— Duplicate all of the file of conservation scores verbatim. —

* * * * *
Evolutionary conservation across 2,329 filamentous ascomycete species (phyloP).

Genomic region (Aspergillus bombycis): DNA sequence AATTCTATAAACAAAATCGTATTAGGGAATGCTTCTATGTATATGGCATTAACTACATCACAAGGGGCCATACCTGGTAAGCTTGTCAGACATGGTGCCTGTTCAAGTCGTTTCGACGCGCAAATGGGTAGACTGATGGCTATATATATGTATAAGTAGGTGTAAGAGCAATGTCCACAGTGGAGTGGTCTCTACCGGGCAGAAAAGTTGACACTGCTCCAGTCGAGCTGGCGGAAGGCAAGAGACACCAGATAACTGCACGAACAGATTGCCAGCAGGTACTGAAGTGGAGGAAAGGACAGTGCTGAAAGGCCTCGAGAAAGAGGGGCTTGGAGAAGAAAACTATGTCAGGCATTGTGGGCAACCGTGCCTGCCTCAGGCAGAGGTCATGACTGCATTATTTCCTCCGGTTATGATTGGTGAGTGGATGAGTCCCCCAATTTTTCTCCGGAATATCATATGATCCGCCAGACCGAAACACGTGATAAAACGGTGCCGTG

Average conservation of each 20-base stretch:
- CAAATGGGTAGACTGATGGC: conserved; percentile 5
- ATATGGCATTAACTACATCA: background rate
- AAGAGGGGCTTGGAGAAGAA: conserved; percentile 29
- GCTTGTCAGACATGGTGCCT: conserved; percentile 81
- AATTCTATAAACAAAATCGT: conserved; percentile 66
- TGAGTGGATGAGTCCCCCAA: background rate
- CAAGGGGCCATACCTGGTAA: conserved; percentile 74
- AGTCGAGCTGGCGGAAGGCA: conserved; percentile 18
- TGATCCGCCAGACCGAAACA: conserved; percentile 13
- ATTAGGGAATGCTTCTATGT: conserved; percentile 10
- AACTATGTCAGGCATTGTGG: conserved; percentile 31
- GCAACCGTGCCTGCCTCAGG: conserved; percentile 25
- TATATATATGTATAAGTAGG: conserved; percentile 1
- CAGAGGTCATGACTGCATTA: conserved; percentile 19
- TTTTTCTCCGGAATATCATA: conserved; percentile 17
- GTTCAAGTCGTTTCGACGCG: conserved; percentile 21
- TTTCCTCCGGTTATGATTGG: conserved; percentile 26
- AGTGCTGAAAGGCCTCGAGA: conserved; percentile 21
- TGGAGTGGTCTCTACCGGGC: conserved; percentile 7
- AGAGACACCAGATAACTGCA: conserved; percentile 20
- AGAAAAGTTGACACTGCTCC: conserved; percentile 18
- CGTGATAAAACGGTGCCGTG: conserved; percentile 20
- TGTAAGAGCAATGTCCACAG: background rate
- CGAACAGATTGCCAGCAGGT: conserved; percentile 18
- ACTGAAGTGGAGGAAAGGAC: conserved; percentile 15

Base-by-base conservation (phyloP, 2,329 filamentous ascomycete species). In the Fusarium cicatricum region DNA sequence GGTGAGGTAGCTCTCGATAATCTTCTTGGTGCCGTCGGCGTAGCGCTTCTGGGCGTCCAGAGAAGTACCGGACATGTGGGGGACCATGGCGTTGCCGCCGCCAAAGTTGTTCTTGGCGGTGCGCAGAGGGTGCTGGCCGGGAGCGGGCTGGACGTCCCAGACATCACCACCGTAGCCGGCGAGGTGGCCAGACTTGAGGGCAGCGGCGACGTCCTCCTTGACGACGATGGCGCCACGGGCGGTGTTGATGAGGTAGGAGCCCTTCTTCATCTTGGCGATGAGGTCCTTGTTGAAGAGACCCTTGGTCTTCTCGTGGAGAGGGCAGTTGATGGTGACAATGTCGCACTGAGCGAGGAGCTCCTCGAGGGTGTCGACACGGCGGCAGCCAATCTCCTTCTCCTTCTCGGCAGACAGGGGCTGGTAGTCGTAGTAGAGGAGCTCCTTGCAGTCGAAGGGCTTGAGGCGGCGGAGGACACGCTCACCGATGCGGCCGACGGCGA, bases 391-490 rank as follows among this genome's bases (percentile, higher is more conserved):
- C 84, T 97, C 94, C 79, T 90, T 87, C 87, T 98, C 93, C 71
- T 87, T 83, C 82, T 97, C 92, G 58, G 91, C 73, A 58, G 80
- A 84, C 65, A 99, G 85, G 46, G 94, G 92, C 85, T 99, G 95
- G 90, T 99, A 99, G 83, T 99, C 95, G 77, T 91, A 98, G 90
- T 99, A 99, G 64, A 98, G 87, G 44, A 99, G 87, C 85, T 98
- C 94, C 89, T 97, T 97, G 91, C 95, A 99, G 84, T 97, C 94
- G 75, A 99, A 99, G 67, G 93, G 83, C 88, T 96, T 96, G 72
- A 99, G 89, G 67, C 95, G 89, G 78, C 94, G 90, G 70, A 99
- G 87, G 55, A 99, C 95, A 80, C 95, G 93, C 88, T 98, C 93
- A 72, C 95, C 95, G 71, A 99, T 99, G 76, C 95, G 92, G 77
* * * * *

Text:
Evolutionary conservation across 2,329 filamentous ascomycete species (phyloP).

Genomic region (Aspergillus bombycis): DNA sequence AATTCTATAAACAAAATCGTATTAGGGAATGCTTCTATGTATATGGCATTAACTACATCACAAGGGGCCATACCTGGTAAGCTTGTCAGACATGGTGCCTGTTCAAGTCGTTTCGACGCGCAAATGGGTAGACTGATGGCTATATATATGTATAAGTAGGTGTAAGAGCAATGTCCACAGTGGAGTGGTCTCTACCGGGCAGAAAAGTTGACACTGCTCCAGTCGAGCTGGCGGAAGGCAAGAGACACCAGATAACTGCACGAACAGATTGCCAGCAGGTACTGAAGTGGAGGAAAGGACAGTGCTGAAAGGCCTCGAGAAAGAGGGGCTTGGAGAAGAAAACTATGTCAGGCATTGTGGGCAACCGTGCCTGCCTCAGGCAGAGGTCATGACTGCATTATTTCCTCCGGTTATGATTGGTGAGTGGATGAGTCCCCCAATTTTTCTCCGGAATATCATATGATCCGCCAGACCGAAACACGTGATAAAACGGTGCCGTG

Average conservation of each 20-base stretch:
- CAAATGGGTAGACTGATGGC: conserved; percentile 5
- ATATGGCATTAACTACATCA: background rate
- AAGAGGGGCTTGGAGAAGAA: conserved; percentile 29
- GCTTGTCAGACATGGTGCCT: conserved; percentile 81
- AATTCTATAAACAAAATCGT: conserved; percentile 66
- TGAGTGGATGAGTCCCCCAA: background rate
- CAAGGGGCCATACCTGGTAA: conserved; percentile 74
- AGTCGAGCTGGCGGAAGGCA: conserved; percentile 18
- TGATCCGCCAGACCGAAACA: conserved; percentile 13
- ATTAGGGAATGCTTCTATGT: conserved; percentile 10
- AACTATGTCAGGCATTGTGG: conserved; percentile 31
- GCAACCGTGCCTGCCTCAGG: conserved; percentile 25
- TATATATATGTATAAGTAGG: conserved; percentile 1
- CAGAGGTCATGACTGCATTA: conserved; percentile 19
- TTTTTCTCCGGAATATCATA: conserved; percentile 17
- GTTCAAGTCGTTTCGACGCG: conserved; percentile 21
- TTTCCTCCGGTTATGATTGG: conserved; percentile 26
- AGTGCTGAAAGGCCTCGAGA: conserved; percentile 21
- TGGAGTGGTCTCTACCGGGC: conserved; percentile 7
- AGAGACACCAGATAACTGCA: conserved; percentile 20
- AGAAAAGTTGACACTGCTCC: conserved; percentile 18
- CGTGATAAAACGGTGCCGTG: conserved; percentile 20
- TGTAAGAGCAATGTCCACAG: background rate
- CGAACAGATTGCCAGCAGGT: conserved; percentile 18
- ACTGAAGTGGAGGAAAGGAC: conserved; percentile 15

Base-by-base conservation (phyloP, 2,329 filamentous ascomycete species). In the Fusarium cicatricum region DNA sequence GGTGAGGTAGCTCTCGATAATCTTCTTGGTGCCGTCGGCGTAGCGCTTCTGGGCGTCCAGAGAAGTACCGGACATGTGGGGGACCATGGCGTTGCCGCCGCCAAAGTTGTTCTTGGCGGTGCGCAGAGGGTGCTGGCCGGGAGCGGGCTGGACGTCCCAGACATCACCACCGTAGCCGGCGAGGTGGCCAGACTTGAGGGCAGCGGCGACGTCCTCCTTGACGACGATGGCGCCACGGGCGGTGTTGATGAGGTAGGAGCCCTTCTTCATCTTGGCGATGAGGTCCTTGTTGAAGAGACCCTTGGTCTTCTCGTGGAGAGGGCAGTTGATGGTGACAATGTCGCACTGAGCGAGGAGCTCCTCGAGGGTGTCGACACGGCGGCAGCCAATCTCCTTCTCCTTCTCGGCAGACAGGGGCTGGTAGTCGTAGTAGAGGAGCTCCTTGCAGTCGAAGGGCTTGAGGCGGCGGAGGACACGCTCACCGATGCGGCCGACGGCGA, bases 391-490 rank as follows among this genome's bases (percentile, higher is more conserved):
- C 84, T 97, C 94, C 79, T 90, T 87, C 87, T 98, C 93, C 71
- T 87, T 83, C 82, T 97, C 92, G 58, G 91, C 73, A 58, G 80
- A 84, C 65, A 99, G 85, G 46, G 94, G 92, C 85, T 99, G 95
- G 90, T 99, A 99, G 83, T 99, C 95, G 77, T 91, A 98, G 90
- T 99, A 99, G 64, A 98, G 87, G 44, A 99, G 87, C 85, T 98
- C 94, C 89, T 97, T 97, G 91, C 95, A 99, G 84, T 97, C 94
- G 75, A 99, A 99, G 67, G 93, G 83, C 88, T 96, T 96, G 72
- A 99, G 89, G 67, C 95, G 89, G 78, C 94, G 90, G 70, A 99
- G 87, G 55, A 99, C 95, A 80, C 95, G 93, C 88, T 98, C 93
- A 72, C 95, C 95, G 71, A 99, T 99, G 76, C 95, G 92, G 77